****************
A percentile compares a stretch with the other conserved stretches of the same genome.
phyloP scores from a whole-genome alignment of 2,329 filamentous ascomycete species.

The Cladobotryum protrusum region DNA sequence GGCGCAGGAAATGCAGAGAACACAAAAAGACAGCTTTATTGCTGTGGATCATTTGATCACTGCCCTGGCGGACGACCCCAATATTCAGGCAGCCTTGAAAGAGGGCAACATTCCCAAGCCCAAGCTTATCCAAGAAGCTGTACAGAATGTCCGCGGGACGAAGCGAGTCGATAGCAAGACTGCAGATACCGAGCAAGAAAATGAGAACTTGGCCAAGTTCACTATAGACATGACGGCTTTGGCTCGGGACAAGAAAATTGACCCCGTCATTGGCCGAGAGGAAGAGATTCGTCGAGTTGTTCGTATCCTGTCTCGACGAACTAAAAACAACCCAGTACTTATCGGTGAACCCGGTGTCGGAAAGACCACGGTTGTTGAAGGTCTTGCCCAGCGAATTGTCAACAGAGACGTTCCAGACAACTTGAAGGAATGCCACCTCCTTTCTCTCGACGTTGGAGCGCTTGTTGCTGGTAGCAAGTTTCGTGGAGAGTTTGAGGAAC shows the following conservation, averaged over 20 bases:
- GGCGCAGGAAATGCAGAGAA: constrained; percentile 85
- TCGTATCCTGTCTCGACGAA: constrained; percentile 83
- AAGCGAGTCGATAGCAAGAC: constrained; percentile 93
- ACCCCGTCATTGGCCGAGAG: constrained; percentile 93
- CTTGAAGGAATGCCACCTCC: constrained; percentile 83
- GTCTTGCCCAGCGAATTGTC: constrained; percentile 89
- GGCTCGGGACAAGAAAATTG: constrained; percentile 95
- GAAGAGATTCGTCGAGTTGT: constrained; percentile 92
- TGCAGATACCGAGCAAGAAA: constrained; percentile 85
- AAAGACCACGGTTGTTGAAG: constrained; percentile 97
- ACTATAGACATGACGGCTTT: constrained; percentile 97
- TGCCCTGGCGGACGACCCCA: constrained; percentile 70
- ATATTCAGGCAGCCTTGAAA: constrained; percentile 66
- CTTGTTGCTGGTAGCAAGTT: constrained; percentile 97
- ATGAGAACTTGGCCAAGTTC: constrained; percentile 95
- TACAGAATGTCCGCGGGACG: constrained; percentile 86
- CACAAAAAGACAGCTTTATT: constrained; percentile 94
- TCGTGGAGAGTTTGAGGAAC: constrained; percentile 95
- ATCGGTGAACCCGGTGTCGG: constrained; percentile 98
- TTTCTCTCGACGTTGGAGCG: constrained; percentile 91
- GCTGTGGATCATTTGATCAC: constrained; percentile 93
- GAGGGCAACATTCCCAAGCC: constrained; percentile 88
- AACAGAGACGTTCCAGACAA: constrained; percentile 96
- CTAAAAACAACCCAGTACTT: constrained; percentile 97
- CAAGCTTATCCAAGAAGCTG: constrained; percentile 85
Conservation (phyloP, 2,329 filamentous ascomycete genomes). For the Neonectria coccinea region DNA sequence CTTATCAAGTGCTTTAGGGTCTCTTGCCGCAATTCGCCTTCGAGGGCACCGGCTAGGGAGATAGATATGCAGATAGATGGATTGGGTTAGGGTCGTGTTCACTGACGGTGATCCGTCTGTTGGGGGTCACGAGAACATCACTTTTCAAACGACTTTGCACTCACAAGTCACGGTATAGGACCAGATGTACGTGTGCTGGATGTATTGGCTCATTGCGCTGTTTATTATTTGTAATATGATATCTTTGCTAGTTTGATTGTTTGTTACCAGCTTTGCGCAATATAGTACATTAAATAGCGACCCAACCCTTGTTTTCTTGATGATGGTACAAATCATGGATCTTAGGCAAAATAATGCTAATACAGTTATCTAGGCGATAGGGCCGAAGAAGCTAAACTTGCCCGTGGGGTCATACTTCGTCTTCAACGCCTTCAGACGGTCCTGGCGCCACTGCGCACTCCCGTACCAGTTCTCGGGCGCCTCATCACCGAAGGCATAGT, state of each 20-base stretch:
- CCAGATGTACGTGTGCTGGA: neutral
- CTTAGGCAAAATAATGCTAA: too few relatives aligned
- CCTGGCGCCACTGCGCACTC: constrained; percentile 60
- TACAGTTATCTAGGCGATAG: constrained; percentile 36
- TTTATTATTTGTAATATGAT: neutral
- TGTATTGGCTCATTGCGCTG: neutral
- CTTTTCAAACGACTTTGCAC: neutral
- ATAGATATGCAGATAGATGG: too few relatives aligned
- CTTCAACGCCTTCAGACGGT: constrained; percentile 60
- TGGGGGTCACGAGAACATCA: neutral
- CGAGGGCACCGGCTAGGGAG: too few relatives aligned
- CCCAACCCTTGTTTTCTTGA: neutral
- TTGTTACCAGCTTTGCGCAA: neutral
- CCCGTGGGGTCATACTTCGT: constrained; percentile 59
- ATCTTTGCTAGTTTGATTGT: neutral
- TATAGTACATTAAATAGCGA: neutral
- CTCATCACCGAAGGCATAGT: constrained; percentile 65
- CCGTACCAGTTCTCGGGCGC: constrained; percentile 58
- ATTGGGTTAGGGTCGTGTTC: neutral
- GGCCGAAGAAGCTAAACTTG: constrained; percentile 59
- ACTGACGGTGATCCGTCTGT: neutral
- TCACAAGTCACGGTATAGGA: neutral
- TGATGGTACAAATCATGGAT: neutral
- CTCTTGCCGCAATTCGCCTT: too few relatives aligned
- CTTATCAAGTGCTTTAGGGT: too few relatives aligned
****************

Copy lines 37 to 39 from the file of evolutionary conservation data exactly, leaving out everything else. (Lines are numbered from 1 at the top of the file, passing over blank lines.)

- ATAGATATGCAGATAGATGG: too few relatives aligned
- CTTCAACGCCTTCAGACGGT: constrained; percentile 60
- TGGGGGTCACGAGAACATCA: neutral